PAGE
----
James explores the rest of the hotel, discovering that it is decrepit and rotting and is now nothing more than the remains of a building that has experienced a fire. James then finds Angela on a burning staircase, vacantly standing between two skinned, blood-stained, male corpses stitched to a frame, symbolic of her dead father and brother. Angela asks him to return her knife so that she can end her life, but James does not comply. As Angela ascends the burning staircase, James states that the room is "hot as hell", to which she replies, "For me, it's always like this", meaning that her life was always a living hell. Angela disappears beyond the flames, presumably killing herself off-screen.
In the hotel lobby, James finds Maria resurrected again, bound and screaming for James's help, but she is immediately killed by two Pyramid Heads. James then realizes that they have been created to punish him for his sins and proceeds to fight the duo. After they are sufficiently weakened, they impale themselves with their own spears, as if to indicate that their purpose had been fulfilled.
James is led to a hallway, where he listens to a previous interaction that Mary and he had while she was still alive. In the situation, James had brought Mary flowers, but she refused them, yelling in exasperation at James, stating that she was too disgusting to deserve flowers. By the end of the conversation, Mary desperately pleads for James to be with her. The memory ends, and James then enters a large metallic complex with a long staircase. At the top of this staircase, on the roof, he finds a woman resembling Mary who transforms into a monster after becoming angered by James. Upon defeating this final demon, the game comes to a close.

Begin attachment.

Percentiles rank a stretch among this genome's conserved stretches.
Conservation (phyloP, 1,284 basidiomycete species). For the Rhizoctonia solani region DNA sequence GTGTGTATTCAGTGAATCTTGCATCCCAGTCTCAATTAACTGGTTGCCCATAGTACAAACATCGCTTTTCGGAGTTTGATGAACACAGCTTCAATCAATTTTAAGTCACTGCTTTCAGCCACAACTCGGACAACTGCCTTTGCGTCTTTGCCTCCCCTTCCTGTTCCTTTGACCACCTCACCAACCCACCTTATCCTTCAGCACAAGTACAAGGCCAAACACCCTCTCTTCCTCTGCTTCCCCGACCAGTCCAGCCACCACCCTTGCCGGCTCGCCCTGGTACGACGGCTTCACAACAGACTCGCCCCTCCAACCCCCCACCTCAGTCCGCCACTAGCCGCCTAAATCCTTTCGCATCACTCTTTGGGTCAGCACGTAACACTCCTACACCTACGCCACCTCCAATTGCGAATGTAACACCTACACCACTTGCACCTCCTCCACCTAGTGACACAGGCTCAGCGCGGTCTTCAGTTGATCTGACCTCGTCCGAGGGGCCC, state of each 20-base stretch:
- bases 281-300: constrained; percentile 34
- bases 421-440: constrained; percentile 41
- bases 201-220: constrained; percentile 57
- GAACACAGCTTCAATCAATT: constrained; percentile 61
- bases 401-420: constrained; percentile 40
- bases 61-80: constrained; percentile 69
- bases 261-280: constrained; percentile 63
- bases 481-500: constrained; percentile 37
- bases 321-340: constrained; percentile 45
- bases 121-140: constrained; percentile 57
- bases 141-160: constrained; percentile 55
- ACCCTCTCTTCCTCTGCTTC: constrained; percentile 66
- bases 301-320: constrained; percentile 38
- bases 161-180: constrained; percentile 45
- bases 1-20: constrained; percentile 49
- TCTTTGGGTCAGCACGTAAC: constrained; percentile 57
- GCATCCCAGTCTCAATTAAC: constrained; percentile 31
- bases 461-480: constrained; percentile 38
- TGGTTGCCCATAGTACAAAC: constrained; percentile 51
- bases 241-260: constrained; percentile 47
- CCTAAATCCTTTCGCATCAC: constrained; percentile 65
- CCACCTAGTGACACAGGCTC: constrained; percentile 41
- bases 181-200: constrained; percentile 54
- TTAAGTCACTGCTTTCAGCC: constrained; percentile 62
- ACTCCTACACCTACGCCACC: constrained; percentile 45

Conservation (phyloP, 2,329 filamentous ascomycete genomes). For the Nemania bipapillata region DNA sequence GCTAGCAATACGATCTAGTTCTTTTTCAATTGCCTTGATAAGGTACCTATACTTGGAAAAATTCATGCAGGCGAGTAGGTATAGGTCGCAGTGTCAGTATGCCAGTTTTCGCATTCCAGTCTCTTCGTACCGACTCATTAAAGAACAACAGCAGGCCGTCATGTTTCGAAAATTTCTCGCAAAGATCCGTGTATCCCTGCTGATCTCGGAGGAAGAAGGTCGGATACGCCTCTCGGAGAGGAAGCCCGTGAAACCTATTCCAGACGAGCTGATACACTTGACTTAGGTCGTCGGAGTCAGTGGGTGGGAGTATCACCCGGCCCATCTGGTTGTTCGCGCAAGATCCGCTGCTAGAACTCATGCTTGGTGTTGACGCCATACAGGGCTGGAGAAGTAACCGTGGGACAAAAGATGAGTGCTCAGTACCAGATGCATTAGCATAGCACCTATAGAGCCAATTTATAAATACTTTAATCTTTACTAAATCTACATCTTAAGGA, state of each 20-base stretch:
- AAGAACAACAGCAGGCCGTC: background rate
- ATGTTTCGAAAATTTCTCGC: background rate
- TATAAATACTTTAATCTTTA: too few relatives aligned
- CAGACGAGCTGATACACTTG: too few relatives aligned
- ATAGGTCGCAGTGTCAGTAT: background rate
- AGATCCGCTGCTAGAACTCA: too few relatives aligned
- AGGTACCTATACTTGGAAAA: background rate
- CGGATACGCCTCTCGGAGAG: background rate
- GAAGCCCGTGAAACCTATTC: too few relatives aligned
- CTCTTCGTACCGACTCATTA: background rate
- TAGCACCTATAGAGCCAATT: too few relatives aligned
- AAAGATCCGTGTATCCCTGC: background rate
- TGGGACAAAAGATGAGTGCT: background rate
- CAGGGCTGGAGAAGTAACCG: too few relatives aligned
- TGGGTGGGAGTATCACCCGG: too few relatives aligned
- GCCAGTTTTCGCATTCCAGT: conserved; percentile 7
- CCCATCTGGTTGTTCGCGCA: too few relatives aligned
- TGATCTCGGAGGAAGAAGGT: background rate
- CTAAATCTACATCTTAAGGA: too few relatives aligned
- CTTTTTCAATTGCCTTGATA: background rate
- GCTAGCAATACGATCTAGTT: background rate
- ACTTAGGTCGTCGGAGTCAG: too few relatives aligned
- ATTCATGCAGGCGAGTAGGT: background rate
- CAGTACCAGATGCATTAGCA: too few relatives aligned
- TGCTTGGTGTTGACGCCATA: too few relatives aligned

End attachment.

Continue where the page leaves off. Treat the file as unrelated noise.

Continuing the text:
Silent Hill 2 does not have an explicitly known canonical ending, and this has been a source of debate in the fanbase. A translation of the Book of Lost Memories says, "Of the four conclusions, there is no one correct interpretation. Each ending indicates a different possibility." The writer of Silent Hill 2, Hiroyuki Owaku, has never made an official statement regarding a canon ending.
There are instances which could be interpreted as hints:
- "In Water" is the first ending listed in the Book of Lost Memories.
- The title screen of the game resembles water, which could relate to "In Water".
- In Silent Hill 3, which also has plenty of Silent Hill 2 references, Douglas Cartland mentions he was involved in a case in which a man went missing in Silent Hill and was never found, and it is possible that Douglas was referring to James, though he disappeared along with his wife.
- Silent Hill 4: The Room revealed that James and Mary "disappeared in Silent Hill", meaning they have canonically disappeared.
- The novelization uses the "In Water" ending. However, it should be noted that it was written by Sadamu Yamashita, who apparently didn't work on the games.
- Masahiro Ito and Guy Cihi both choose "In Water" as their personal canon ending, though Ito also said, "I think there are so many real ending for each user/player." Also, Cihi admitted on his Facebook page that he prefers the "Leave" ending.
- Masahiro Ito designed Pyramid Head with "In Water" in mind.
- The cover of the instruction manual and introduction video of Silent Hill 2 shows James carrying Mary's corpse, which only happens in the "In Water" ending.
- When James leaves Room 312 after remembering that he killed Mary, the entire hotel is waterlogged and flooded, which could also indicate that death by drowning is his true fate even before he realizes what he's going to do.
- During James's first altercation with Pyramid Head in the Blue Creek Apartments building north stairwell, he is trapped in the room by the stairs being flooded with stagnant water. After the fight, Pyramid Head turns and wades down the stairs until he is entirely submerged, disappearing below as James watches. The act of willingly drowning himself in the path James must inevitably continue through could be a method of tormenting James by mirroring his own fate.